Our children keep asking how we are doing with our French. Well.... we are trying hard. My 9th & 10th grade French classes are helping immensely. We have lessons with an Elder 3 or 4 times a week, for about an hour. Our goal is to practice another full hour each day. Dad says he should get credit for the time he is shopping for French baguettes (which we get everyday, because they don't use any preservatives), for the time he spends making French toast (both for us personally and for the weekly French Toast breakfast he prepares for the elders before district meetings), and for French Kissing (and you get no details on that).
We had heard rumors that we probably wouldn't have to learn the language, because English is becoming the universal language. Well, this doesn't apply to Pointe Noire. There are no tourists, so the locals don't need to know English. There is not one woman in either branch that speaks any English. There are a couple of men that say they speak English, but they aren't at all fluent, so when we try to communicate with them, between their little English and our little French, things often don't get across correctly. However, we are seeing some improvement. We are able to fake a short conversation with the locals, and to shop on our own and ask for things, and we can pray in French (one of us still likes to peek at our cheat sheets).We have a great time saying "Bonjour," "Ça va" (saw-vah), and "Comment" to the people on our morning walk. We are regulars now in the neighborhoods we walk in and the people know and recognize us. This morning Dad said "Ça va, Mama" to a lady about my age who has an early morning vending table that we greet each day. The ladies around her all laughed and laughed. Some of our new early morning "friends" say that to me, but we were a little concerned that they seemed so delighted with it. When we got home we asked the elders if it was ok to say that, and they said "Oh, yes. It just means that they are your friends and got a kick out of our being so friendly."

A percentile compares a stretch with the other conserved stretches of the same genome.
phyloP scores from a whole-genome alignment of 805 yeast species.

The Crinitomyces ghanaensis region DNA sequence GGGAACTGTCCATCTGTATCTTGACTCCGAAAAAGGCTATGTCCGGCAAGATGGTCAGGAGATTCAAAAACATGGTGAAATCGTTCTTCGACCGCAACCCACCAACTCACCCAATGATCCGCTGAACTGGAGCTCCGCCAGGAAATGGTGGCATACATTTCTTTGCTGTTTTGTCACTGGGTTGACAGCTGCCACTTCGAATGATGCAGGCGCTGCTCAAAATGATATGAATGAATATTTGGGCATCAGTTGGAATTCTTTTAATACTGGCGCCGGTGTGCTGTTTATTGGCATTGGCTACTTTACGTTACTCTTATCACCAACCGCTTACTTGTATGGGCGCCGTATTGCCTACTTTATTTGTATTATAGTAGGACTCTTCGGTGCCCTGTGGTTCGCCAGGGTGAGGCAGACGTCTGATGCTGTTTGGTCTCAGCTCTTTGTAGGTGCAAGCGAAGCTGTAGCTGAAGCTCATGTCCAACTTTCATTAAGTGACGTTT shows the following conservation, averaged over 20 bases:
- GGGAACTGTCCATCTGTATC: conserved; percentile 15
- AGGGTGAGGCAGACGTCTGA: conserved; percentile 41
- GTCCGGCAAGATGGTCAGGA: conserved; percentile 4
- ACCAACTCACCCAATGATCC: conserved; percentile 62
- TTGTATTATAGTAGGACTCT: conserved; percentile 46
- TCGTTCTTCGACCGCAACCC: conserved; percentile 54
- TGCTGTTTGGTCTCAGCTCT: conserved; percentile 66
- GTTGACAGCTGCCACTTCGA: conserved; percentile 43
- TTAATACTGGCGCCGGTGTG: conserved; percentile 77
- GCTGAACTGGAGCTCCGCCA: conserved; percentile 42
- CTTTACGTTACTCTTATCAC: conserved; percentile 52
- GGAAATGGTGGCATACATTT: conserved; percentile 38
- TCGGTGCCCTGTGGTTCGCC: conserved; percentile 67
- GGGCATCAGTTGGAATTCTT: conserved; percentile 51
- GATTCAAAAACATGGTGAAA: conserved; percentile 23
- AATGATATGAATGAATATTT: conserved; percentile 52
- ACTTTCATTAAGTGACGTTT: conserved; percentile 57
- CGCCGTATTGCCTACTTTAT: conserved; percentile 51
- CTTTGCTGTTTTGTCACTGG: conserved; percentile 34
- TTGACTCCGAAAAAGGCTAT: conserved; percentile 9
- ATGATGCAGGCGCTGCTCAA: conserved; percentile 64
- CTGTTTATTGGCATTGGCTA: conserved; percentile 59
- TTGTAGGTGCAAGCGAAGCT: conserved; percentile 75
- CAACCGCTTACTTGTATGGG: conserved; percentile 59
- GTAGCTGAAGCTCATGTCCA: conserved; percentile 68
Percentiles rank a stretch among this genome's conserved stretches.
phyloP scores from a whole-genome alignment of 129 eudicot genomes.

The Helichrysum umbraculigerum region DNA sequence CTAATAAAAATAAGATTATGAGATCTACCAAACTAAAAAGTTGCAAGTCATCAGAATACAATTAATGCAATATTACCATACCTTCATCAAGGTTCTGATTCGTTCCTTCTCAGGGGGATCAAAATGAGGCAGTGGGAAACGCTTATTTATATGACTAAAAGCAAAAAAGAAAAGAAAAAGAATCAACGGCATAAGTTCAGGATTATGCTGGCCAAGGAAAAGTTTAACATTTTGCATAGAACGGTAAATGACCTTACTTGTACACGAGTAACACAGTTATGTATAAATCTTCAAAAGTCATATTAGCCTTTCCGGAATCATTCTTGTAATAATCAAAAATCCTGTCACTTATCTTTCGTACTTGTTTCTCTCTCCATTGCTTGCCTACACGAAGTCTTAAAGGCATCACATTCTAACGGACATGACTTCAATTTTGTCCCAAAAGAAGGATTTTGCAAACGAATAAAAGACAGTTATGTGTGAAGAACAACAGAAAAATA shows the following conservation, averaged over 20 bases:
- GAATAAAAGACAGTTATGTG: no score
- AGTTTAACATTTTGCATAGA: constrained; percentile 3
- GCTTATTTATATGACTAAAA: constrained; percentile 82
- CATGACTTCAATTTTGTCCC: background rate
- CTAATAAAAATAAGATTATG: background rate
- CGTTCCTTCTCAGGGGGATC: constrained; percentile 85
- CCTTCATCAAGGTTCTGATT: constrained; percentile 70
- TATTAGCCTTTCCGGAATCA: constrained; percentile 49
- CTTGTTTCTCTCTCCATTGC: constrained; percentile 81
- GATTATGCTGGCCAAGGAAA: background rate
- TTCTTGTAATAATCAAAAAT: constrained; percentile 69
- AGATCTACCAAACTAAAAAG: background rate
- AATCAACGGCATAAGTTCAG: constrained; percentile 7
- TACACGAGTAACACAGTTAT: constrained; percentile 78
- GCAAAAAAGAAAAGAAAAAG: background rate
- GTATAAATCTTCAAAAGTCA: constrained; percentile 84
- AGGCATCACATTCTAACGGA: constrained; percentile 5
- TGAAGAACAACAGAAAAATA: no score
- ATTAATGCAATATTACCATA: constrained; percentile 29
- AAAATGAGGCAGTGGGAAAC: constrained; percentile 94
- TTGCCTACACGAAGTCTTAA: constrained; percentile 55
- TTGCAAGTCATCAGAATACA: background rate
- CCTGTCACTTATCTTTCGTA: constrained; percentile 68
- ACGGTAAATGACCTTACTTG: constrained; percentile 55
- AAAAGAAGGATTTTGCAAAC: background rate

A couple of interesting things from our ability to read French....
This is a juice we purchased recently. We have been looking for a really good orange juice or fruit juice, and this one looked good.However, when we got it out of the fridge for breakfast it poured a bright red and when Ed tasted it, it was definately not regular fruit juice. Upon translation, we discovered the main ingredient was red wine. Who knew?????
This is a sign that we see on our walk every morning. You can guess what we assumed. However, we have just learned that it is a shoe repair shop, owned by a guy who's last name is Rouma, thus the "Chez Rouma" (House of Rouma) and he fixes shoes for both sexes. Yes... we still have alot to learn!